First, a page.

Mr. McENTEE. Yes, sir.


Mr. WOODRUM. Now you take them for relief rolls. I think it has been the experience of most Congressman that many boys who wanted to enter the camps could not get in, but they can qualify under the new regulations. Mr. McENTEE. Yes, sir.

Mr. WOODRUM. Formerly, you could not enroll all unemployed boys who needed a job but who could not qualify under the relief roll provision, because some member of his family might be working.

Mr. McENTEE. That is true. Even if only one member of the family was working, and there was a mortgage on the home, he uld not meet the requirement.

Mr. WOODRUM. It is also true that precautions are taken to make sure that they are people in need of relief.

Mr. McENTEE. We hope to work it out in this way: To have the selecting agency check down with reference to cases first, and then work upon the basis of need in the locality. As to this case work, the welfare organizations back in the towns and cities know their people fairly well, and while occasionally a boy may slip in who ought not to, they are pretty reliable.

Mr. WOODRUM. Take the agricultural communities. A farm boy who may be in need and may want a job, would very likely prefer to work in a C. C. C. camp than to work on somebody's farm, but he could get a job on a farm if there were any inducement for him to do it. How are you going to meet a situation of that kind?

Mr. McENTEE. That will have to be met by the agency in the field.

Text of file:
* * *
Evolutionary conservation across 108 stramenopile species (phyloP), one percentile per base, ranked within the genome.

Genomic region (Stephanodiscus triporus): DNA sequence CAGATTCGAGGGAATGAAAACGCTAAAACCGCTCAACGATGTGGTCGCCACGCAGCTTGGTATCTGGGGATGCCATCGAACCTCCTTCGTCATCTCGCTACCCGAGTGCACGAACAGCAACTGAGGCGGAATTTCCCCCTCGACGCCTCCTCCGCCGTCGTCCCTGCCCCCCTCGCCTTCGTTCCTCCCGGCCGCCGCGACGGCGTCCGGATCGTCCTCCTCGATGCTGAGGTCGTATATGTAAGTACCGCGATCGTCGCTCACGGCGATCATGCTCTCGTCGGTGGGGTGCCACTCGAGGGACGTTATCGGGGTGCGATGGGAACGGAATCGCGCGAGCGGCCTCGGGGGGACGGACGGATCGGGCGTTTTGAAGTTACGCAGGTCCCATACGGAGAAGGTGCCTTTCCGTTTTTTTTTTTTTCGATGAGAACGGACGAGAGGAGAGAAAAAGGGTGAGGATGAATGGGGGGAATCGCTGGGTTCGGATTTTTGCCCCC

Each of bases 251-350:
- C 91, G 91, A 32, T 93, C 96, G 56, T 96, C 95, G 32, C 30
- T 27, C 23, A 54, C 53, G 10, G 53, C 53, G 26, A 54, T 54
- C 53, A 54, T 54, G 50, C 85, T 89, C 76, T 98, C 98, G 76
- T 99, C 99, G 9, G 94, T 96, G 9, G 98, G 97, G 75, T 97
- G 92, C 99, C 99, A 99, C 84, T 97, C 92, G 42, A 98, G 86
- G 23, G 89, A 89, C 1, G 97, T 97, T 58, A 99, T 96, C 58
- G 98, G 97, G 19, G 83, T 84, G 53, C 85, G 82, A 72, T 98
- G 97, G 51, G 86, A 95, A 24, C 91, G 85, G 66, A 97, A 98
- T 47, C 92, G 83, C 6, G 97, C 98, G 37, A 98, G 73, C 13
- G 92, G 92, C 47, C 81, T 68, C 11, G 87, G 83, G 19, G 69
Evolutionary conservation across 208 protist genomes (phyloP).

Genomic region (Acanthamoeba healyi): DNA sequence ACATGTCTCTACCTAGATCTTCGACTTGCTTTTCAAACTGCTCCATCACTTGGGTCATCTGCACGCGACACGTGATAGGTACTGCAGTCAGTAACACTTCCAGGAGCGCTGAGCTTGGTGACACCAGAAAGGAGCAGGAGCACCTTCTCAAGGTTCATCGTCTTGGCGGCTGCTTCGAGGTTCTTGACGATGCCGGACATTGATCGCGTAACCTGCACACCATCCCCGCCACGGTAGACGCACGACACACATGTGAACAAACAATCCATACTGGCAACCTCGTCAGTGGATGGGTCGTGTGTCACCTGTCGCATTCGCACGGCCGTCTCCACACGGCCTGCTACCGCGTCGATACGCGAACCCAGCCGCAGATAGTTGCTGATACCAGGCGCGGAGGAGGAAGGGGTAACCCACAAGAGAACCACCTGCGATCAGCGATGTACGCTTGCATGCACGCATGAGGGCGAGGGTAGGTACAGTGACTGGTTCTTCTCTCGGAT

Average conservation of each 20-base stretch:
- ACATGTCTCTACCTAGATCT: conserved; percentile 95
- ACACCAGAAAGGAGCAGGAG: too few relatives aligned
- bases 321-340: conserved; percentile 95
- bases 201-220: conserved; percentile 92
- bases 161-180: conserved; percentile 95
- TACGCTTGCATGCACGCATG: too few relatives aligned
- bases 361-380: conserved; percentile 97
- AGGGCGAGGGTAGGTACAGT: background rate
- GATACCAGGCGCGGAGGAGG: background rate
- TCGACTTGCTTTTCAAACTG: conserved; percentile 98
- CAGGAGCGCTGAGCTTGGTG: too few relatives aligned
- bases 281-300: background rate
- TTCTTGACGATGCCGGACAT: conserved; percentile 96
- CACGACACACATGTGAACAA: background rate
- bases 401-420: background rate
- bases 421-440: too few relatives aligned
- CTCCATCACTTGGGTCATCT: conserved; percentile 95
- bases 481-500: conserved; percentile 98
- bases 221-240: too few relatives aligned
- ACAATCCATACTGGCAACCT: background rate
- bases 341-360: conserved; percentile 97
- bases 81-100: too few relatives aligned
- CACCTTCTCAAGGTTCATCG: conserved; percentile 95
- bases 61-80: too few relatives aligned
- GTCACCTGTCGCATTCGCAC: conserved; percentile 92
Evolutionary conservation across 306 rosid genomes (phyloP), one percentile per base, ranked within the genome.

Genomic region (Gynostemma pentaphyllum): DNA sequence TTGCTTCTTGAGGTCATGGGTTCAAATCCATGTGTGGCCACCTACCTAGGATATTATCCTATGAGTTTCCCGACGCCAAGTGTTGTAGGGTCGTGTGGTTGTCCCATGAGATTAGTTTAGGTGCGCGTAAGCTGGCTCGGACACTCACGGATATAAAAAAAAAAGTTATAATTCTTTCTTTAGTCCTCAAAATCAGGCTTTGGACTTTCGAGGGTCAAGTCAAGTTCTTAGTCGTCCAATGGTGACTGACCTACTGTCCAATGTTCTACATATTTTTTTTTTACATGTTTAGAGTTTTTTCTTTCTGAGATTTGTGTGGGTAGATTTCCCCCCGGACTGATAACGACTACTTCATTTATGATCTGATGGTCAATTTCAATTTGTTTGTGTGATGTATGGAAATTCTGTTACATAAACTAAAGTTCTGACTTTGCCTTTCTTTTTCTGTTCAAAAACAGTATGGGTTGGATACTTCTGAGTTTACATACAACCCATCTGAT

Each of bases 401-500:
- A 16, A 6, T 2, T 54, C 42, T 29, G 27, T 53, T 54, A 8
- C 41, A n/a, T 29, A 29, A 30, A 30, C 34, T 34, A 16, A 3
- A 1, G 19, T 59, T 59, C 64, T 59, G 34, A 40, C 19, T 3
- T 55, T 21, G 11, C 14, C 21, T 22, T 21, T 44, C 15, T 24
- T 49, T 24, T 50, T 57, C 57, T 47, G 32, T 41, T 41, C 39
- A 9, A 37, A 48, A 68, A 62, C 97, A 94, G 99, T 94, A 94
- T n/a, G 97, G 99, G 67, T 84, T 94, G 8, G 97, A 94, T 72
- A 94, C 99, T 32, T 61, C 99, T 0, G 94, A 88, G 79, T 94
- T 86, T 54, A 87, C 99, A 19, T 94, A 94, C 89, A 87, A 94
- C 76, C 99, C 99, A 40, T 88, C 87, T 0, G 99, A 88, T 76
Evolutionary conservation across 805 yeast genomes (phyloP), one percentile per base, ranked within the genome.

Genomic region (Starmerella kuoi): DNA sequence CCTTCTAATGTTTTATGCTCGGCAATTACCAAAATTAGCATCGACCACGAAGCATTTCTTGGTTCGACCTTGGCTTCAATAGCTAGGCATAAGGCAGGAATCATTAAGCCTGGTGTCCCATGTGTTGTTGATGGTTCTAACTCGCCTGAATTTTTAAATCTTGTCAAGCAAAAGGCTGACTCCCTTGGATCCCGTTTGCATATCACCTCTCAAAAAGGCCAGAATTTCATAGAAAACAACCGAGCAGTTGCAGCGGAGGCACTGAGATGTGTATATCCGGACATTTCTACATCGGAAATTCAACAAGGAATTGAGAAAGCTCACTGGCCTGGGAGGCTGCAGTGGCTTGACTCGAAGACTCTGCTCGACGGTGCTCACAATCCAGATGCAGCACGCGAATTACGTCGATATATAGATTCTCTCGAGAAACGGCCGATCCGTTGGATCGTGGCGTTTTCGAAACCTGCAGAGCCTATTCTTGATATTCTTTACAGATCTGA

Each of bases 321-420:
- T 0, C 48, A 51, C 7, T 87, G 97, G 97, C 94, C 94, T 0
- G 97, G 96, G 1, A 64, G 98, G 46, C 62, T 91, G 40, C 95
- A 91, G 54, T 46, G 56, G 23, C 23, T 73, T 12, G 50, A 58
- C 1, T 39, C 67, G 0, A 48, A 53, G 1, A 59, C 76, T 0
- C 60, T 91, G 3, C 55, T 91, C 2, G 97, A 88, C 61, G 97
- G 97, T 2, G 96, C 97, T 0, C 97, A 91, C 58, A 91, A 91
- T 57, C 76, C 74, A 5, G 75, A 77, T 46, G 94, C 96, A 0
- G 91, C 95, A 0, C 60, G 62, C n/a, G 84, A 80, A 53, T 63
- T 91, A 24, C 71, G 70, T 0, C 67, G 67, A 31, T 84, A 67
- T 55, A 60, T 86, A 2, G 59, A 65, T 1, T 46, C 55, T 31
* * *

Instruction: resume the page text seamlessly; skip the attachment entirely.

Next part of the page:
Mr. WOODRUM. Do you recognize it as a problem that should be met?

Mr. McENTEE. Oh, yes; very much so. Mr. TABER. But no farmer can pay $30 a month, with the trimmings that these boys get, through the year, can he?

Mr. McENTEE. Of course, Congressman, on the question whether $30 a month is an adequate wage or not, I would rather not go into that phase of it here. I do not know that it has any bearing on this situation. We are going to try--the selecting agency in the field will try—to throw all possible protection around this selection. As a matter of fact, we think that the regulations sent out for July may be a little bit stiffer than they may be later, and we are doing that just to avoid the condition that you mention. If we find that we can liberalize them a little bit, we will probably do that in the next enrollment.

Mr. Woodrum. Are these applications going to have to be made in the locality in which the boy has his residence?

Mr. McENTEE. Yes, sir.

Mr. WOODRUM. In other words, a boy cannot go from one part of the State to another part of the State and make an application?

Mr. McENTEE. We would have a control over that in the selection.